Burnett also added later in the meeting that, through conversations with developers, that council should not allow “naysayers that come through in public meetings” or “the loudest voices in the room to dictate away from a comprehensive goal.”
By sticking with the town’s comprehensive plan and goals, it will create confidence in leadership from developers, Burnett noted.
“There has been some uncertainty and inconsistency that has happened over the years,” Burnett said. “We’ve seen developers come and go and do nothing, and there is a very strong reason and reality to that. I think a very easy goal is to make the comprehensive plan goals our top priority.”
Another factor to consider is not just the town’s role with enforcing the LUDC, but the town’s various advisory boards, as well, Phillips noted.
The boards play an important role, along with staff, in enforcing the LUDC, she added.
Wilcox later raised the question on whether or not, based on survey responses, costly fees were a reason why the town was not development friendly.
deGraaf highlighted that the fact that impact fees are gone now is a big step toward those costs being lowered.
Another possible factor leading people to believe the town is not development friendly, based on survey responses, could be because of “poor staff customer service or interaction,” Wilcox explained.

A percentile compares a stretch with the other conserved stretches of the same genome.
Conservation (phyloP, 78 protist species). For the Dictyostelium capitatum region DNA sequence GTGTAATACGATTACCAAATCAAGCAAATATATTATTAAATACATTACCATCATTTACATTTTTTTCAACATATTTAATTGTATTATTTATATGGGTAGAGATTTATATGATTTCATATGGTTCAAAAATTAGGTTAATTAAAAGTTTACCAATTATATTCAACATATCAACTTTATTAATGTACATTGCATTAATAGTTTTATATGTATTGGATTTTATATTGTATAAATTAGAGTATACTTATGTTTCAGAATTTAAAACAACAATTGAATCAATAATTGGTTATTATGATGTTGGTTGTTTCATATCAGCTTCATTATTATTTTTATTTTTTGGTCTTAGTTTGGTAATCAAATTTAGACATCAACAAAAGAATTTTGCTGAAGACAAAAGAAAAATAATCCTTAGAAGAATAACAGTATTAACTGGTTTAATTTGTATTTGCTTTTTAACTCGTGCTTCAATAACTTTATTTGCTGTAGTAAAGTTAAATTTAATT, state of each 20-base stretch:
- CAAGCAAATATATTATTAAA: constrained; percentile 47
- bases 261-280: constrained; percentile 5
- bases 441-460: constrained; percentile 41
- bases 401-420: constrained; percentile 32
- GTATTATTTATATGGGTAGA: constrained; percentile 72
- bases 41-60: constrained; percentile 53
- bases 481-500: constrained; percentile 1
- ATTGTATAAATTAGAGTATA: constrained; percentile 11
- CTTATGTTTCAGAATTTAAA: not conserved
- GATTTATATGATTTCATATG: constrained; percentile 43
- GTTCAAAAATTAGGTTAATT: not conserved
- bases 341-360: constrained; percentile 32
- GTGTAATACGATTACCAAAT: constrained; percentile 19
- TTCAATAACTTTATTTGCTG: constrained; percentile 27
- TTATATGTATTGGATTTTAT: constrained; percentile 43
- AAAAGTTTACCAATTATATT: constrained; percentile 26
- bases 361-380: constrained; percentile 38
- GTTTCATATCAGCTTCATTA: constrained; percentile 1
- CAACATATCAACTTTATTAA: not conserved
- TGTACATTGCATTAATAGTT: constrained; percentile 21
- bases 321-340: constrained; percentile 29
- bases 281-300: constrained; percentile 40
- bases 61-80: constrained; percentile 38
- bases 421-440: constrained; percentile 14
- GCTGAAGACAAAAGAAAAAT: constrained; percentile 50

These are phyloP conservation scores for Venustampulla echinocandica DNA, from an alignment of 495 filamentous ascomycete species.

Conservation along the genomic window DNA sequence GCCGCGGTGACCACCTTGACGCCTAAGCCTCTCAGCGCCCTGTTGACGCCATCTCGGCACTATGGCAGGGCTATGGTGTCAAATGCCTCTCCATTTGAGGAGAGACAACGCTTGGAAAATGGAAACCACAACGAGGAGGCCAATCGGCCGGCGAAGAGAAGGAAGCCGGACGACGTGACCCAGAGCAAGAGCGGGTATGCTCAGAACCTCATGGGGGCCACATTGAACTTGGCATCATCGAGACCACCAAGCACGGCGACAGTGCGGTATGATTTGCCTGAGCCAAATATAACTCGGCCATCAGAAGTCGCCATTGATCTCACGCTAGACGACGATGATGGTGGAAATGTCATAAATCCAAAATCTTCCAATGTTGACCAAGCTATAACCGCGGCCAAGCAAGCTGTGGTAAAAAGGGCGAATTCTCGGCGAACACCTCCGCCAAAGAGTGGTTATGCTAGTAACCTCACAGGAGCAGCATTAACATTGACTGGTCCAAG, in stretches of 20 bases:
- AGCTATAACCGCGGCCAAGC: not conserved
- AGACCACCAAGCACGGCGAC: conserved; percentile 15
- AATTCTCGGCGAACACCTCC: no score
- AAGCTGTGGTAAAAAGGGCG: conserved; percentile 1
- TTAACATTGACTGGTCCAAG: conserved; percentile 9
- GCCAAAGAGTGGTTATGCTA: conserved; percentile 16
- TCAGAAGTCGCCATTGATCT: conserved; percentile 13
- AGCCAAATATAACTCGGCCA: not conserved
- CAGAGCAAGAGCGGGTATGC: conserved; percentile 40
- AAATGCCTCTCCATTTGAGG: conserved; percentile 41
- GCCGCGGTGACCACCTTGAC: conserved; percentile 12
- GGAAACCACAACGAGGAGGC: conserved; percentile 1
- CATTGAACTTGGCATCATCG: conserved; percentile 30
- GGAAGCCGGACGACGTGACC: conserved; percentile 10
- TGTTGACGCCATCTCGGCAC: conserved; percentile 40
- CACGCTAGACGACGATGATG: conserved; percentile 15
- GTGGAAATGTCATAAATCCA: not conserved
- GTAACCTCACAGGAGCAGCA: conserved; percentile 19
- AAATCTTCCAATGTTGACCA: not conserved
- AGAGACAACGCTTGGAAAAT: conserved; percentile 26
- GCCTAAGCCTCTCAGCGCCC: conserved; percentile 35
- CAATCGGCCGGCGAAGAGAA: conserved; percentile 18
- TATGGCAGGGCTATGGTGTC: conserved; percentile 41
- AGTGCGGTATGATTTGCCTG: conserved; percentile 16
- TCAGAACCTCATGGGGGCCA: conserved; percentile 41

“I don’t think we have a poor staff. I’ve never experienced poor customer service at the town,” deGraaf said, adding that it could be tied into people not liking regulations.
Some projects can be complicated, but the town should be able to clearly explain the process and expectations to developers, Phillips explained later.
“If we’re using people’s developments to try and leverage too much, and it’s causing things to not move forward, we might want to take a look at that,” Phillips said.
Getting an easement for a trail is one thing, but requiring people to build other things that aren’t related to that trail could be out of line, Phillips added.